“Midnight City” may have been an unplanned success, but it’s nice to think the song’s ubiquity was destiny for not only M83 – a band that’s always been invested in the beauty of being a kid – but for millennial indie lovers who are tightly gripping their passing youth, and still promising to treat their childhood sonic mementos with care.
Earlier this month, a Twitter account claiming to be SZA’s – ironically dubbed @RealSZA – tweeted a sentiment about hearing a song and having one’s conscious flooded with specific memories from a past, unforgettable moment in time. This marvel is not unique to the brain behind the faux-SZA account; everyone, of course, can attest to experiencing the vivid, tingling tidepool of flashbacks that certain music pulls us into. And this common ground was one that Questlove (yes, the real Questlove) felt poeticizing on: “That would be called ‘a classic.’ Songs are just audio Polaroids. Framing a moment in time.” After quietly chuckling at the peanut gallery of Twitter users throwing shade at Quest for wasting his wisdom on a parody account (that no longer exists), I found myself nodding in agreement with the hip-hop legend’s words; referring to songs as audio Polaroids was a modest metaphor on Quest’s behalf, but nonetheless powerful.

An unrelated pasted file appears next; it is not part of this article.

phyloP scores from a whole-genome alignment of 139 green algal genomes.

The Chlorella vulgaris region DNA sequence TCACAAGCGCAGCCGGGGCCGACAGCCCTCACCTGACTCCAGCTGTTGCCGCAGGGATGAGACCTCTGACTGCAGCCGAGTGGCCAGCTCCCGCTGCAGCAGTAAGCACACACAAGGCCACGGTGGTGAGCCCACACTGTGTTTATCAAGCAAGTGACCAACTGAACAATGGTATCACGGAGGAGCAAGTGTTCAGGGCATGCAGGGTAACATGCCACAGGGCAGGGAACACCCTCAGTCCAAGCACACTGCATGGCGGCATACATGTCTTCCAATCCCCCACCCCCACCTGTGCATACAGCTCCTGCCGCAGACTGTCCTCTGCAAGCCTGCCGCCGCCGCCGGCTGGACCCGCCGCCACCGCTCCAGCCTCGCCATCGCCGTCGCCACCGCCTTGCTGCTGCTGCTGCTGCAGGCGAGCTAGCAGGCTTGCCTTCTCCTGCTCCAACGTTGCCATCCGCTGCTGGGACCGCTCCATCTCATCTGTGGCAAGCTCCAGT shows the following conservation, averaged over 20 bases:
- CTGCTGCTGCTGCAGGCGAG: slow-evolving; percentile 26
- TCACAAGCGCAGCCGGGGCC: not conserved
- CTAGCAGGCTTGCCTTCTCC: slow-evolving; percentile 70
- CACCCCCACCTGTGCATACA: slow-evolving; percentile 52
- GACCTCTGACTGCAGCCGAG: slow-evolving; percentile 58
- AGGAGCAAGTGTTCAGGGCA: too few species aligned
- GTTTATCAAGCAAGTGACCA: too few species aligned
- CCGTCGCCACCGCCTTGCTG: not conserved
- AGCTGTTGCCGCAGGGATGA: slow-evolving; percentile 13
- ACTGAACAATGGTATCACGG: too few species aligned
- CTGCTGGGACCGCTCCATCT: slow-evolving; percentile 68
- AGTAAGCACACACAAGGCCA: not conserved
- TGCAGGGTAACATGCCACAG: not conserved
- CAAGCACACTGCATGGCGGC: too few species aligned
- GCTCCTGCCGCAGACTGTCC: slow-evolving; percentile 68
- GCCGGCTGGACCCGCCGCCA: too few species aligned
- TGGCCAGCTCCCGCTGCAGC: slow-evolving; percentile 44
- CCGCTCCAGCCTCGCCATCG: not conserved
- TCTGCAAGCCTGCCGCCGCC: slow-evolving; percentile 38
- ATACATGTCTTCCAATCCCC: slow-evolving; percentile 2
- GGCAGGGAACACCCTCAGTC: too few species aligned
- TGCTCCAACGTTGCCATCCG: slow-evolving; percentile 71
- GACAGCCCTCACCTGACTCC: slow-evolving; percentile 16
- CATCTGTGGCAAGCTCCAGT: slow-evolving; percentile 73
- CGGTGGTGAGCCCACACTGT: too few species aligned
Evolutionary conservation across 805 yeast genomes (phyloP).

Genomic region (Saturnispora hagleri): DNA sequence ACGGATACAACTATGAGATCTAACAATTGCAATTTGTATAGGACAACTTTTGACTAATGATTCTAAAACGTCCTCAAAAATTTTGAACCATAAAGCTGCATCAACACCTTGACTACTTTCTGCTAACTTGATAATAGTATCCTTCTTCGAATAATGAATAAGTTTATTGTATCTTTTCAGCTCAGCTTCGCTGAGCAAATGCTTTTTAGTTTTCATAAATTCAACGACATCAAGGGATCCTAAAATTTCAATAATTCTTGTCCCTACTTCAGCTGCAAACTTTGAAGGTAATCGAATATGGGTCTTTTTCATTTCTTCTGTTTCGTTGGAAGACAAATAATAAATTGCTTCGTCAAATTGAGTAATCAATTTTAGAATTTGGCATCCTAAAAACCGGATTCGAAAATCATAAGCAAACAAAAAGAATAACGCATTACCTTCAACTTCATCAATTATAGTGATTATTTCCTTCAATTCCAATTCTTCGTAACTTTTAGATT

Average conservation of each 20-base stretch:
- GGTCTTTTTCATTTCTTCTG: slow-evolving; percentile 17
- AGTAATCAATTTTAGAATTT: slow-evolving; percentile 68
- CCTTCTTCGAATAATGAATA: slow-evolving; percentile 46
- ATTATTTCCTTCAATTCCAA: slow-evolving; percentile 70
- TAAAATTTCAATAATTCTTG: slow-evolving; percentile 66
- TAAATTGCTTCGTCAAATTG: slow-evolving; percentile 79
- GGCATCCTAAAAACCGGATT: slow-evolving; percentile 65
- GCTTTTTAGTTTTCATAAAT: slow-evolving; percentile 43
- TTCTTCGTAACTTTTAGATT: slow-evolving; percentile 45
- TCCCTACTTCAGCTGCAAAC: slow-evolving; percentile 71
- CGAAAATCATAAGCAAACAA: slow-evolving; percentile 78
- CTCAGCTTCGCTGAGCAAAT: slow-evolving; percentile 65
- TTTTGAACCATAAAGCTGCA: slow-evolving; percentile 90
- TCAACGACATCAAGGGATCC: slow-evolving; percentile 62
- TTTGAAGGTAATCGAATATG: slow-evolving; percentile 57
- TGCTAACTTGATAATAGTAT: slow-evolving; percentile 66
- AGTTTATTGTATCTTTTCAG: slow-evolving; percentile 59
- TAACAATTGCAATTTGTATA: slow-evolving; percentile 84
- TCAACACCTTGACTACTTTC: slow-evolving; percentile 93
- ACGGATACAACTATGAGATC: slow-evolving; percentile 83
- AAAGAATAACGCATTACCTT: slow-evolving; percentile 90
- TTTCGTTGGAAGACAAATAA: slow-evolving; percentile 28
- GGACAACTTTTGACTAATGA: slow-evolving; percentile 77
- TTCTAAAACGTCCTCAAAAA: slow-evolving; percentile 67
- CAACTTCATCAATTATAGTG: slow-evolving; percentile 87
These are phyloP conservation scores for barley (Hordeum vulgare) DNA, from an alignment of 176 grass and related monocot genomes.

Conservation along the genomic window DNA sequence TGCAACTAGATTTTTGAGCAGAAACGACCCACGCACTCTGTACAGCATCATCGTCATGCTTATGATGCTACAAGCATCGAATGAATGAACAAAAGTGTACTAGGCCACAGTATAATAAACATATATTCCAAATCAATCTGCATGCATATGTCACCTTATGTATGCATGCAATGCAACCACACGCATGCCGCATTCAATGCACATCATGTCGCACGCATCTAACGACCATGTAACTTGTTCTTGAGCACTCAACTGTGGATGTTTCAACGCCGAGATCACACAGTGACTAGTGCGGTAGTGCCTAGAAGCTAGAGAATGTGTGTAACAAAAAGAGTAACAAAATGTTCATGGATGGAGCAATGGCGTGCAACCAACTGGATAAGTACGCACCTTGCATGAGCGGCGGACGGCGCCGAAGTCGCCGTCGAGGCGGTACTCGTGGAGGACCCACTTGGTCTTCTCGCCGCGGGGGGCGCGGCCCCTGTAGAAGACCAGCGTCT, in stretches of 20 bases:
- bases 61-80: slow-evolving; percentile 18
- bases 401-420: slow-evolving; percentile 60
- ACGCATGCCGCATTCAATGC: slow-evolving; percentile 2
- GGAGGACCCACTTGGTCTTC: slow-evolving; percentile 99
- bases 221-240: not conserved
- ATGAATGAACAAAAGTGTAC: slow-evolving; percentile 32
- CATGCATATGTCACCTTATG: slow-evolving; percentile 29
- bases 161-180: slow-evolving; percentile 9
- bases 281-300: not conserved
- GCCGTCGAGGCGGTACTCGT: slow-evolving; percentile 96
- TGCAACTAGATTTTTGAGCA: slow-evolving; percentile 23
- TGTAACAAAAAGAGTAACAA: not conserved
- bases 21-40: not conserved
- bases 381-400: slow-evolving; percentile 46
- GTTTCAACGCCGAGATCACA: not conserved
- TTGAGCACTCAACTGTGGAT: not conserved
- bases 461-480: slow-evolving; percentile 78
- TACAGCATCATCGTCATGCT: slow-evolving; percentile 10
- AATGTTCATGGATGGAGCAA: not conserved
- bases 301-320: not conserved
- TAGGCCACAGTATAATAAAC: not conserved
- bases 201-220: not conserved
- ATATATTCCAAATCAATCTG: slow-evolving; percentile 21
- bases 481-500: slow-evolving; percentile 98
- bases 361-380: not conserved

Watch: “Midnight City” – M83
The fascinating thing about the conceptual “snapshot of sound” is that it applies to both entire societies and private lives. Decades of chart-topping earworms like “Video Killed the Radio Star” by The Buggles and Aaliyah’s “Rock the Boat” are identifiable to diverse populations that connect the songs to pop culture’s unshakeable episodes – MTV’s shining debut and the death of a young, rising R&B talent are prime examples of this – whereas lesser-known creations so often contribute to the framing of certain moments in certain lifetimes. Sometimes it feels as though the secrecy of these tracks increase their sentimentality; we’d all like to believe such works of art belong to only us, our friendships and romances. Other times, it’s a rare combination of multiple characteristics – confidentiality, unification and legitimate sonic brilliance – that hook us in. In these instances, music becomes more than vessels of antique imagery, but mementos themselves. For me, indie selections from this last decade have developed into audio Polaroids, as Questlove would aptly say, and more than any other cut from my late-teenaged years of hipster pretension, M83’s “Midnight City” stands out the most.